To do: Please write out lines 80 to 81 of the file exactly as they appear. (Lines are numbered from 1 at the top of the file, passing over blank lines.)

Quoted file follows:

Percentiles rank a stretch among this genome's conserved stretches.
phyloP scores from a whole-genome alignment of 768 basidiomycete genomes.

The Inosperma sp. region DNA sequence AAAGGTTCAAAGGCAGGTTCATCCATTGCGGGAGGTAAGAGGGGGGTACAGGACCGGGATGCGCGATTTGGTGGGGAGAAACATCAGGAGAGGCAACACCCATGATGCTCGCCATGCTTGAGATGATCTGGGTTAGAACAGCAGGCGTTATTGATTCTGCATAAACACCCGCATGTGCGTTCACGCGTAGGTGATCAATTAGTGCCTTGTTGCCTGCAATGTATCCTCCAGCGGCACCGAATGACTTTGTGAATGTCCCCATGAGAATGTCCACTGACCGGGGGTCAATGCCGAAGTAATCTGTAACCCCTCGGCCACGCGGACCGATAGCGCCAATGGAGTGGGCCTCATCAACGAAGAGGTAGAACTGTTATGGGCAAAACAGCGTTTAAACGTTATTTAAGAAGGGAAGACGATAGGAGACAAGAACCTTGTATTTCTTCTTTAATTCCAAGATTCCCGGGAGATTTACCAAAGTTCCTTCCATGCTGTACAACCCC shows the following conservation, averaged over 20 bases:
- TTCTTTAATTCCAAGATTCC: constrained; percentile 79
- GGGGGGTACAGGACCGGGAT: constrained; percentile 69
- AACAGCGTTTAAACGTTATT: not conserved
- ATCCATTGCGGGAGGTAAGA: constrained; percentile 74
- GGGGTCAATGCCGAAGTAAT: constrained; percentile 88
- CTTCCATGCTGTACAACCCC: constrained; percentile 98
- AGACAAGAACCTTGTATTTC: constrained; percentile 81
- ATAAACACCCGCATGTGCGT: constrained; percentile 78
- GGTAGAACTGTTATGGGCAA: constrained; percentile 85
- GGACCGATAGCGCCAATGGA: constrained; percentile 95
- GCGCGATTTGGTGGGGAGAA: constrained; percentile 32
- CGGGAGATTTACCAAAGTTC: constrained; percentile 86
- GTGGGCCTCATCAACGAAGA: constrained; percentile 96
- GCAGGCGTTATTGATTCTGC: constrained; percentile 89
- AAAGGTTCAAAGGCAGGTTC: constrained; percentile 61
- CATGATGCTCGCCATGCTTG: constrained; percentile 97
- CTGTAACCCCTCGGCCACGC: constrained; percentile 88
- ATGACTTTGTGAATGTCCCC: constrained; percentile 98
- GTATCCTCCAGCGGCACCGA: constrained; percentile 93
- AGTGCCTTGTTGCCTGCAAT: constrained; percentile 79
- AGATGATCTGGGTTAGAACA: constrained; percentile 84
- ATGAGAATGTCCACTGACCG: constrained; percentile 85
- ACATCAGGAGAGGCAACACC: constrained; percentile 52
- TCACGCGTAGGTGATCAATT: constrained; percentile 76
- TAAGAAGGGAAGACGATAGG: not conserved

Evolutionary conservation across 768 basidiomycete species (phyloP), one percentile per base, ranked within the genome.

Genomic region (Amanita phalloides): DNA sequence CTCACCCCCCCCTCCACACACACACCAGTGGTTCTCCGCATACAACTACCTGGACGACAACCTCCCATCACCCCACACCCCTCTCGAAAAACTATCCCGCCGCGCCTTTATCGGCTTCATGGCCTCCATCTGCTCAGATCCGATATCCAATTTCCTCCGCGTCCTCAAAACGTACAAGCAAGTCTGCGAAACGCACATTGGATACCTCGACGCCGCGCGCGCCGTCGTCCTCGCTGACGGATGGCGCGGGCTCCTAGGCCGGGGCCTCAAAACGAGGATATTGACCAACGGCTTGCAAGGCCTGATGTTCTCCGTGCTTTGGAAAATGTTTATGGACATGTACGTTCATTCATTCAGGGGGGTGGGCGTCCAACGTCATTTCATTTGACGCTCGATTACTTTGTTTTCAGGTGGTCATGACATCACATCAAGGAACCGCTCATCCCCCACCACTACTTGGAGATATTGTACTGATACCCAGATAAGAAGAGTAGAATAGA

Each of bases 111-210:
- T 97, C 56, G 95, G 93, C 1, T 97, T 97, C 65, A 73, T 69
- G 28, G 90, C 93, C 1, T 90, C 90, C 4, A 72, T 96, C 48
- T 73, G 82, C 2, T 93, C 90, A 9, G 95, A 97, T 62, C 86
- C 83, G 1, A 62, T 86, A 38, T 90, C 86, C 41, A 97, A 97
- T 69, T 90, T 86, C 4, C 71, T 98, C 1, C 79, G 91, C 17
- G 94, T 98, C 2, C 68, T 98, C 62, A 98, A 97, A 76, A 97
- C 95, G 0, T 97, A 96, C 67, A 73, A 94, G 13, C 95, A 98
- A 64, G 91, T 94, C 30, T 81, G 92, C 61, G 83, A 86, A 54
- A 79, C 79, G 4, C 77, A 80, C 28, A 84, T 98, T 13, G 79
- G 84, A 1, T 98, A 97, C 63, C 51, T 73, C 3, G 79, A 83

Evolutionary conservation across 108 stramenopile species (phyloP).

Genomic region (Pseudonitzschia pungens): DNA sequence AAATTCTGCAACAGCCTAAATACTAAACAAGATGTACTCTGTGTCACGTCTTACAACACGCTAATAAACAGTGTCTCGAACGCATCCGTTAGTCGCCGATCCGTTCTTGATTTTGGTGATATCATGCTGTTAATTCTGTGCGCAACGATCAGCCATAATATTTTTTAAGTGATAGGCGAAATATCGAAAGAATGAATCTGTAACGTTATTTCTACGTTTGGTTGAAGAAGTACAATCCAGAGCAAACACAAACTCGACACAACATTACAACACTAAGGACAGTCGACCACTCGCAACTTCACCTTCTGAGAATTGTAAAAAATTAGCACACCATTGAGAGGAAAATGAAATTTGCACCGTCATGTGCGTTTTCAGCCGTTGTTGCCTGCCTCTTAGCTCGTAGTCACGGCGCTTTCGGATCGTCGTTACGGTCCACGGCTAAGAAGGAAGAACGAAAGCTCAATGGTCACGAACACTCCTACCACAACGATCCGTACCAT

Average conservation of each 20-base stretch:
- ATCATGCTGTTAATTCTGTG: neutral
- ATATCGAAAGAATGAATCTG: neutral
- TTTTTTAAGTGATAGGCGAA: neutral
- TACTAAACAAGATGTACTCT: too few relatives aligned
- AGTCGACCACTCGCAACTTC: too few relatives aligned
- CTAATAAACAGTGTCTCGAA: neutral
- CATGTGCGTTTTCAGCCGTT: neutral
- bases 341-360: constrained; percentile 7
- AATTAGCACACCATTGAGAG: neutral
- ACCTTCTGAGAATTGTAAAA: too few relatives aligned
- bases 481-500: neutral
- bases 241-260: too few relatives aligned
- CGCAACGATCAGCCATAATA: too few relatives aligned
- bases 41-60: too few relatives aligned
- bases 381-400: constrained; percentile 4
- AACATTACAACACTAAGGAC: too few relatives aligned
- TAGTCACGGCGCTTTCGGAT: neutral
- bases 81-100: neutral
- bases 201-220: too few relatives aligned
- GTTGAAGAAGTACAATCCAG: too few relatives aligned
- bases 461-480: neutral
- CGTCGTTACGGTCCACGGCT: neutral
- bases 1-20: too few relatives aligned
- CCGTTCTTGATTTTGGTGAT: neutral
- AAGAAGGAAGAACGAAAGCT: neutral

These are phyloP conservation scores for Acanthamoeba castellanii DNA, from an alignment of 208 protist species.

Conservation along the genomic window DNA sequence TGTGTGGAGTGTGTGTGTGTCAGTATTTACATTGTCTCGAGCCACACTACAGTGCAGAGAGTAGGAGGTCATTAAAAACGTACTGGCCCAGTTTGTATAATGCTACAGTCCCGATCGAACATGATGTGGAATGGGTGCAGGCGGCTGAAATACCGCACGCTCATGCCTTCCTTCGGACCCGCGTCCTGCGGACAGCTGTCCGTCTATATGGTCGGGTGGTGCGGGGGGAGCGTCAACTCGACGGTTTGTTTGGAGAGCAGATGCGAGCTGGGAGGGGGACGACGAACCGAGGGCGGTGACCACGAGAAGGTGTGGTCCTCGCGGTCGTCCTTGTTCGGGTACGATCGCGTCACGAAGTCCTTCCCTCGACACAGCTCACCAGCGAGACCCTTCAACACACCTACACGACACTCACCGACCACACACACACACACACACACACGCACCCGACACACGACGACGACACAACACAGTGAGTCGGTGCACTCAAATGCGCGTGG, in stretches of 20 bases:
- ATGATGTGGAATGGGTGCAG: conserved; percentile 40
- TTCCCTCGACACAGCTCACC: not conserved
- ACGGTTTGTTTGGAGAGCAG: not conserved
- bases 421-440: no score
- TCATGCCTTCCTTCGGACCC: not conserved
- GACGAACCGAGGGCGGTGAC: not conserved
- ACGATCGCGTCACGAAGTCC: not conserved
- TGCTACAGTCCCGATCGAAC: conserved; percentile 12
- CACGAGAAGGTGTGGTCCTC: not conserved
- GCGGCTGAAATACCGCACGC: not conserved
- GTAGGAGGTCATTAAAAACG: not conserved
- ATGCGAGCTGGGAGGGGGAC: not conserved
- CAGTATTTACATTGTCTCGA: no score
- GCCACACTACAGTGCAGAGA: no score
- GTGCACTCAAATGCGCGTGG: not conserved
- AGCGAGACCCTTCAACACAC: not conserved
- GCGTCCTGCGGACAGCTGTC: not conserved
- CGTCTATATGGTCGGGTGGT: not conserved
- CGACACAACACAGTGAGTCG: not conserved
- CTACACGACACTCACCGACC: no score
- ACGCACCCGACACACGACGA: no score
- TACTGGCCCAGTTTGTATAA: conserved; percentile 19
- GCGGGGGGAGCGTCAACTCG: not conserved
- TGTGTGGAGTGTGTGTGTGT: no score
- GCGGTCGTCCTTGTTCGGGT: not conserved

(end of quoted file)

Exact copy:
- CACGAGAAGGTGTGGTCCTC: not conserved
- GCGGCTGAAATACCGCACGC: not conserved